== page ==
Adoration Atom Egoyan

Adoration Atom Egoyan
Egoyan has pretty much crumbled these last few years and his latest effort in pious windbaggery is no reversal of the trend. Where he once at least made his points clearly, if awkwardly, here he’s possessed of a marble-mouthed inarticulacy that suggests he’s in over his head.

The centre of the movie is a tragedy where a Lebanese/Canadian boy loses his parents in a car accident, is more or less colonized by his career racist grandfather and unleashes his ambivalence through a terrorist saga he passes off has actual family history.

But Egoyan can’t just do this straight, he has to throw in bizarre moralism involving a teacher (Arsinee Khanjian) meddling in the boy’s life, turn Scott Speedman into his sad sack Russell Banks reject uncle, hit overdrive on the pretentious speechifying and ladle on Brechtian devices so impenetrable that they obscure more than they reveal.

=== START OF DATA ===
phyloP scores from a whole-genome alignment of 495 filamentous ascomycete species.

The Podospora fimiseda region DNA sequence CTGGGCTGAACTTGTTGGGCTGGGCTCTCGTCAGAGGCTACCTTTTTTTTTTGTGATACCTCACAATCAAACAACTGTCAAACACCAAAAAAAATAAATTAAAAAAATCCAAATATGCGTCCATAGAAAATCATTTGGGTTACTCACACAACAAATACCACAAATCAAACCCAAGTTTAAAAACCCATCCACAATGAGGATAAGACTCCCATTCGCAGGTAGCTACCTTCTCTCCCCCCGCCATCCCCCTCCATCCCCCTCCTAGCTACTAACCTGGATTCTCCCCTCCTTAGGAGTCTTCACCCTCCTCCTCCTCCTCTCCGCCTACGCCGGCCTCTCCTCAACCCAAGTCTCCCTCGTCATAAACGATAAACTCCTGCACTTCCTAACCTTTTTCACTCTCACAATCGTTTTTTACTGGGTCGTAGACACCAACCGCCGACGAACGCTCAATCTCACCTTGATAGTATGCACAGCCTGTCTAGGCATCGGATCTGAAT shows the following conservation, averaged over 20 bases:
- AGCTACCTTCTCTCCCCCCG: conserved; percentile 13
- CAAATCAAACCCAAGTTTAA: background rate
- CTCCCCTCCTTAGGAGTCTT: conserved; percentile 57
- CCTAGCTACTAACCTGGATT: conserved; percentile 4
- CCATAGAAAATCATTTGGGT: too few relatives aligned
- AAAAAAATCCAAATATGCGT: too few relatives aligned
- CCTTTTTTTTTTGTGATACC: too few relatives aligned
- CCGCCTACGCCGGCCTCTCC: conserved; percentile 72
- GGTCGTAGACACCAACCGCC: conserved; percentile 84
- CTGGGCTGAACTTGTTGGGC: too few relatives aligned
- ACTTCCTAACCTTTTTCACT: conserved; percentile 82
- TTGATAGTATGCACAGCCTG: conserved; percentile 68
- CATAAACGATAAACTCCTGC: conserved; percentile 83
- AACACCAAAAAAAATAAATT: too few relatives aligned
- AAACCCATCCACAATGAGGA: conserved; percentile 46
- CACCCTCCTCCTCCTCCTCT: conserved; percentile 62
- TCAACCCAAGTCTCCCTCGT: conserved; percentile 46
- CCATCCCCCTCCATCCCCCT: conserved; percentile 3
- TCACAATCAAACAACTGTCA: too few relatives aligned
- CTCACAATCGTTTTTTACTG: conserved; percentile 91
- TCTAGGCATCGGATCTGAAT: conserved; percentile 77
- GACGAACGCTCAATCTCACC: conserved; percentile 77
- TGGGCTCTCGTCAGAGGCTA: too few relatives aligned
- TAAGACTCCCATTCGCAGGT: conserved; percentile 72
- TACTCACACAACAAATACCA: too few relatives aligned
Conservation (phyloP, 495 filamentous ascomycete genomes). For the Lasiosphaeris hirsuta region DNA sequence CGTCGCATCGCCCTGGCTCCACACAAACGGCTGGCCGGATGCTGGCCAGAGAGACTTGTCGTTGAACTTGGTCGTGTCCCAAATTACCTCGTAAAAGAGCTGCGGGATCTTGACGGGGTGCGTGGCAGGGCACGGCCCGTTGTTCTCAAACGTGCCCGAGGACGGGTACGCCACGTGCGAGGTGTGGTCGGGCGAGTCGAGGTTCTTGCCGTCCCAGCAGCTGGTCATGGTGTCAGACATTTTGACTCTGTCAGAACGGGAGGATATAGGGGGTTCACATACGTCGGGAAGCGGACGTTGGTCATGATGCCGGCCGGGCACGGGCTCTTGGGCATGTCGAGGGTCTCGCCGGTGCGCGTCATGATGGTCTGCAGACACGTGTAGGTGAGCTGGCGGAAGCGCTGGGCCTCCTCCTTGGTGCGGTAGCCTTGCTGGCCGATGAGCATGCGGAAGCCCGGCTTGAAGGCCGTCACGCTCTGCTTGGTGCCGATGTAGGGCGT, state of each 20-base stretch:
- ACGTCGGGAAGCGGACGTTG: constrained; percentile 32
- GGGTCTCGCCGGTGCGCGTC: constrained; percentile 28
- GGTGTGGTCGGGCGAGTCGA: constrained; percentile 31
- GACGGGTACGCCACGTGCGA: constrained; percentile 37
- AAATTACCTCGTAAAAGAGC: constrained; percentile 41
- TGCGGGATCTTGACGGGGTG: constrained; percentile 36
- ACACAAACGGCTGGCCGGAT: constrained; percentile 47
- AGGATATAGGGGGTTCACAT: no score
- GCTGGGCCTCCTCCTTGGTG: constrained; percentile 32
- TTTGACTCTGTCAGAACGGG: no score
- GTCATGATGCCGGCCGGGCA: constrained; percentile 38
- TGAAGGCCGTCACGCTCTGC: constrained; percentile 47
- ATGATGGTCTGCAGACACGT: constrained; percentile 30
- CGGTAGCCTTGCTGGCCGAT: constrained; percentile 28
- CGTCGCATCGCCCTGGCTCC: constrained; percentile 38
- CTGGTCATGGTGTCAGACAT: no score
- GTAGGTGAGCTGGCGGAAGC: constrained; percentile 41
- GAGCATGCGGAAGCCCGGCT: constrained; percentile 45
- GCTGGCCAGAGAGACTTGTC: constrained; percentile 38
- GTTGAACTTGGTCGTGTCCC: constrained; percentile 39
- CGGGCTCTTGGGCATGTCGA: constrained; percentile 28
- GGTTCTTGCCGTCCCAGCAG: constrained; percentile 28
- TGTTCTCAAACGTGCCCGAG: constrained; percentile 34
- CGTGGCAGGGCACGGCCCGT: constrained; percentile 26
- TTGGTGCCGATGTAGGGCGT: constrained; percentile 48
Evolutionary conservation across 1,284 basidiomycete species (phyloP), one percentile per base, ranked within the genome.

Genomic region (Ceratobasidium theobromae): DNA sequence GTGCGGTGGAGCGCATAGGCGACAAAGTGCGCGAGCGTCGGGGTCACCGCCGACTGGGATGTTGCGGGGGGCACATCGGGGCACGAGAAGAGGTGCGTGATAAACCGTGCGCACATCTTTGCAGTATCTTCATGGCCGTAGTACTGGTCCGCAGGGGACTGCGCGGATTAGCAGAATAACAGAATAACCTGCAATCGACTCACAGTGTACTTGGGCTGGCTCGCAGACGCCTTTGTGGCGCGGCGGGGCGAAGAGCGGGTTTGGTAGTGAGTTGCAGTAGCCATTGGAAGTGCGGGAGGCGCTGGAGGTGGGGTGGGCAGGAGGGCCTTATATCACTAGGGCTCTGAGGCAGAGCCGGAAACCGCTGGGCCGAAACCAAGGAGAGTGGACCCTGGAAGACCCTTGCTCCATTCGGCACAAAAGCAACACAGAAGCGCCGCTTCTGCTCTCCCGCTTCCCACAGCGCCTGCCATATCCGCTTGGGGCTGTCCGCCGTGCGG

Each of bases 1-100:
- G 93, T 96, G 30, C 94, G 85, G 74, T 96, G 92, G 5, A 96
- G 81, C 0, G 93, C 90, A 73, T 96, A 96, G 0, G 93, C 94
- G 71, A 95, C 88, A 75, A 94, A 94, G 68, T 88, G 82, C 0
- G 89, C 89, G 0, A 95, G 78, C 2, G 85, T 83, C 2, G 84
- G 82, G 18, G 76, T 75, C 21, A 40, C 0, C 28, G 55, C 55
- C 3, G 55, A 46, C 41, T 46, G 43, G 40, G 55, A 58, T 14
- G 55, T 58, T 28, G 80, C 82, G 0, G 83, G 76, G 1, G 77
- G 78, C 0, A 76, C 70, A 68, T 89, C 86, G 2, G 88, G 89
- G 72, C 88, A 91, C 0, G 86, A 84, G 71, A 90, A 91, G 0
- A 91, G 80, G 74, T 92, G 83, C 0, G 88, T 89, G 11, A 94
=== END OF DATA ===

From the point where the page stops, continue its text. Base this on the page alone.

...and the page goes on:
He of course indulges his fetish for technophobia, this time training his steely gaze on the internet and its ability to distort fact and opinion, which might have been fine were it not for its tenuous connection to the narrative — it’s shtick so de rigueur that it no longer registers as honest inquiry.

Every minute of this film is ridiculous, mealy-mouthed and impossible to believe; it’s all the more tragic for having a real kernel of truth at its core. So determined is Egoyan to make a grand statement rather than explore his themes that vital issues of otherness and cultural imperialism become swamped by silliness and consigned to the trash-heap of hapless souls who wanted to be somebody but should have been more specific in picking who. (Alliance)